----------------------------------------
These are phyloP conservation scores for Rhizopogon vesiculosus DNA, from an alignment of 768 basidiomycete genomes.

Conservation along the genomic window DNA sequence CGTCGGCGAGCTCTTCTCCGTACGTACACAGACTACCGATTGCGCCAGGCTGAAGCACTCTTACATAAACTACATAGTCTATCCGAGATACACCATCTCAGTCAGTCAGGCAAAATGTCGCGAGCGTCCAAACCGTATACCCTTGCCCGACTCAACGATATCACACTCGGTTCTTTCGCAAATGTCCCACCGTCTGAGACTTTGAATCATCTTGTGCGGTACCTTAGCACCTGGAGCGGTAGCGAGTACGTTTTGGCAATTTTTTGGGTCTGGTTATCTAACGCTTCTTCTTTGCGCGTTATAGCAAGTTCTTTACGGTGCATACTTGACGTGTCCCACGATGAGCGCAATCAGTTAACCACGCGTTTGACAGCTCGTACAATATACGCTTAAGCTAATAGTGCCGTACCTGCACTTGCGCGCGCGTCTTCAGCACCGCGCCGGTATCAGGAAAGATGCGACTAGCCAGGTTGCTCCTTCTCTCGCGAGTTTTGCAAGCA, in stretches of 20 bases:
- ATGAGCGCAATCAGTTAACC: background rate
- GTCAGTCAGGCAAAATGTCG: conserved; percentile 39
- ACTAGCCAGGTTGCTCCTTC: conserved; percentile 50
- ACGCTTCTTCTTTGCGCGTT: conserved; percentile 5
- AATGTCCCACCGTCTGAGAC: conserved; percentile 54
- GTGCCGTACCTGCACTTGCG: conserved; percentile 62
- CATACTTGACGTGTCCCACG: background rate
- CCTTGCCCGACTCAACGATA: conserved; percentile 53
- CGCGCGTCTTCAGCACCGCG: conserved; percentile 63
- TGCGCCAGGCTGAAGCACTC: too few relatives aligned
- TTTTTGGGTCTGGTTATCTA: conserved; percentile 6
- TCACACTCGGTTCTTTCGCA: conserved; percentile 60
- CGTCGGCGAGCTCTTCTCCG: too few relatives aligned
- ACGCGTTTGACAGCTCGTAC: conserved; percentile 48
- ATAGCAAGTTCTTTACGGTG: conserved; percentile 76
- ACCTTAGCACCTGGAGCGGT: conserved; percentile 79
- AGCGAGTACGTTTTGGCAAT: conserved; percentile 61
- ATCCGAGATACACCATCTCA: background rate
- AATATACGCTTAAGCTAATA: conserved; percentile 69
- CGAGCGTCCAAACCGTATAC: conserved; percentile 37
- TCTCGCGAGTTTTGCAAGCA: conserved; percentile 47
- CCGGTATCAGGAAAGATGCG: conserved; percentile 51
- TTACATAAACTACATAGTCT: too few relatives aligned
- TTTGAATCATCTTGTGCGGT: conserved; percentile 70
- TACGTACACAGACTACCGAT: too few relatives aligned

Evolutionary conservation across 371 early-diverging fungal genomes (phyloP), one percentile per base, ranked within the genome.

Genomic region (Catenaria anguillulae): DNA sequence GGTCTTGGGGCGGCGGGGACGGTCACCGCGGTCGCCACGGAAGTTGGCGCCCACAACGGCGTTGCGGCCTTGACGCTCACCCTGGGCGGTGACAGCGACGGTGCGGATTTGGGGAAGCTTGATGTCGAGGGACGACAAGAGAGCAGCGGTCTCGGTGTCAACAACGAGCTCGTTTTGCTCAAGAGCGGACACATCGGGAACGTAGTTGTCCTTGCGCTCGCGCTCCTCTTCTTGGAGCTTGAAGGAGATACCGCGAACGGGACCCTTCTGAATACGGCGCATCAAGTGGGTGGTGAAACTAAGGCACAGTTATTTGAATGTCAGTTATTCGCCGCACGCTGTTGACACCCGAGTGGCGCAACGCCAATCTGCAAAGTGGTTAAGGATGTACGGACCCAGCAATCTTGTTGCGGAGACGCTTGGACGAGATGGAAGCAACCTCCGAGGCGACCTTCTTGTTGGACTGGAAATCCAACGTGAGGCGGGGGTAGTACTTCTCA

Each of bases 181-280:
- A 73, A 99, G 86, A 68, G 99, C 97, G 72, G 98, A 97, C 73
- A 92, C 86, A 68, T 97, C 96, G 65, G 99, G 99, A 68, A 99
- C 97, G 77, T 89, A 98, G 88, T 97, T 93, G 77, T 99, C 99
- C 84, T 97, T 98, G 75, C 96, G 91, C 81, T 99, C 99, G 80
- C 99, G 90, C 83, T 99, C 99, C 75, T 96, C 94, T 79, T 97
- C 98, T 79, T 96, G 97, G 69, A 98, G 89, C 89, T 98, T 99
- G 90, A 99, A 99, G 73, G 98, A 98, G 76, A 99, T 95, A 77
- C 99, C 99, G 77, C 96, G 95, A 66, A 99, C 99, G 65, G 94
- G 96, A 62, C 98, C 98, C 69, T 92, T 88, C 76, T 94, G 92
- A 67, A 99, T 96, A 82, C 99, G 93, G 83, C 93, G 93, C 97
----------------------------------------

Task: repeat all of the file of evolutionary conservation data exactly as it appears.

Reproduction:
These are phyloP conservation scores for Rhizopogon vesiculosus DNA, from an alignment of 768 basidiomycete genomes.

Conservation along the genomic window DNA sequence CGTCGGCGAGCTCTTCTCCGTACGTACACAGACTACCGATTGCGCCAGGCTGAAGCACTCTTACATAAACTACATAGTCTATCCGAGATACACCATCTCAGTCAGTCAGGCAAAATGTCGCGAGCGTCCAAACCGTATACCCTTGCCCGACTCAACGATATCACACTCGGTTCTTTCGCAAATGTCCCACCGTCTGAGACTTTGAATCATCTTGTGCGGTACCTTAGCACCTGGAGCGGTAGCGAGTACGTTTTGGCAATTTTTTGGGTCTGGTTATCTAACGCTTCTTCTTTGCGCGTTATAGCAAGTTCTTTACGGTGCATACTTGACGTGTCCCACGATGAGCGCAATCAGTTAACCACGCGTTTGACAGCTCGTACAATATACGCTTAAGCTAATAGTGCCGTACCTGCACTTGCGCGCGCGTCTTCAGCACCGCGCCGGTATCAGGAAAGATGCGACTAGCCAGGTTGCTCCTTCTCTCGCGAGTTTTGCAAGCA, in stretches of 20 bases:
- ATGAGCGCAATCAGTTAACC: background rate
- GTCAGTCAGGCAAAATGTCG: conserved; percentile 39
- ACTAGCCAGGTTGCTCCTTC: conserved; percentile 50
- ACGCTTCTTCTTTGCGCGTT: conserved; percentile 5
- AATGTCCCACCGTCTGAGAC: conserved; percentile 54
- GTGCCGTACCTGCACTTGCG: conserved; percentile 62
- CATACTTGACGTGTCCCACG: background rate
- CCTTGCCCGACTCAACGATA: conserved; percentile 53
- CGCGCGTCTTCAGCACCGCG: conserved; percentile 63
- TGCGCCAGGCTGAAGCACTC: too few relatives aligned
- TTTTTGGGTCTGGTTATCTA: conserved; percentile 6
- TCACACTCGGTTCTTTCGCA: conserved; percentile 60
- CGTCGGCGAGCTCTTCTCCG: too few relatives aligned
- ACGCGTTTGACAGCTCGTAC: conserved; percentile 48
- ATAGCAAGTTCTTTACGGTG: conserved; percentile 76
- ACCTTAGCACCTGGAGCGGT: conserved; percentile 79
- AGCGAGTACGTTTTGGCAAT: conserved; percentile 61
- ATCCGAGATACACCATCTCA: background rate
- AATATACGCTTAAGCTAATA: conserved; percentile 69
- CGAGCGTCCAAACCGTATAC: conserved; percentile 37
- TCTCGCGAGTTTTGCAAGCA: conserved; percentile 47
- CCGGTATCAGGAAAGATGCG: conserved; percentile 51
- TTACATAAACTACATAGTCT: too few relatives aligned
- TTTGAATCATCTTGTGCGGT: conserved; percentile 70
- TACGTACACAGACTACCGAT: too few relatives aligned

Evolutionary conservation across 371 early-diverging fungal genomes (phyloP), one percentile per base, ranked within the genome.

Genomic region (Catenaria anguillulae): DNA sequence GGTCTTGGGGCGGCGGGGACGGTCACCGCGGTCGCCACGGAAGTTGGCGCCCACAACGGCGTTGCGGCCTTGACGCTCACCCTGGGCGGTGACAGCGACGGTGCGGATTTGGGGAAGCTTGATGTCGAGGGACGACAAGAGAGCAGCGGTCTCGGTGTCAACAACGAGCTCGTTTTGCTCAAGAGCGGACACATCGGGAACGTAGTTGTCCTTGCGCTCGCGCTCCTCTTCTTGGAGCTTGAAGGAGATACCGCGAACGGGACCCTTCTGAATACGGCGCATCAAGTGGGTGGTGAAACTAAGGCACAGTTATTTGAATGTCAGTTATTCGCCGCACGCTGTTGACACCCGAGTGGCGCAACGCCAATCTGCAAAGTGGTTAAGGATGTACGGACCCAGCAATCTTGTTGCGGAGACGCTTGGACGAGATGGAAGCAACCTCCGAGGCGACCTTCTTGTTGGACTGGAAATCCAACGTGAGGCGGGGGTAGTACTTCTCA

Each of bases 181-280:
- A 73, A 99, G 86, A 68, G 99, C 97, G 72, G 98, A 97, C 73
- A 92, C 86, A 68, T 97, C 96, G 65, G 99, G 99, A 68, A 99
- C 97, G 77, T 89, A 98, G 88, T 97, T 93, G 77, T 99, C 99
- C 84, T 97, T 98, G 75, C 96, G 91, C 81, T 99, C 99, G 80
- C 99, G 90, C 83, T 99, C 99, C 75, T 96, C 94, T 79, T 97
- C 98, T 79, T 96, G 97, G 69, A 98, G 89, C 89, T 98, T 99
- G 90, A 99, A 99, G 73, G 98, A 98, G 76, A 99, T 95, A 77
- C 99, C 99, G 77, C 96, G 95, A 66, A 99, C 99, G 65, G 94
- G 96, A 62, C 98, C 98, C 69, T 92, T 88, C 76, T 94, G 92
- A 67, A 99, T 96, A 82, C 99, G 93, G 83, C 93, G 93, C 97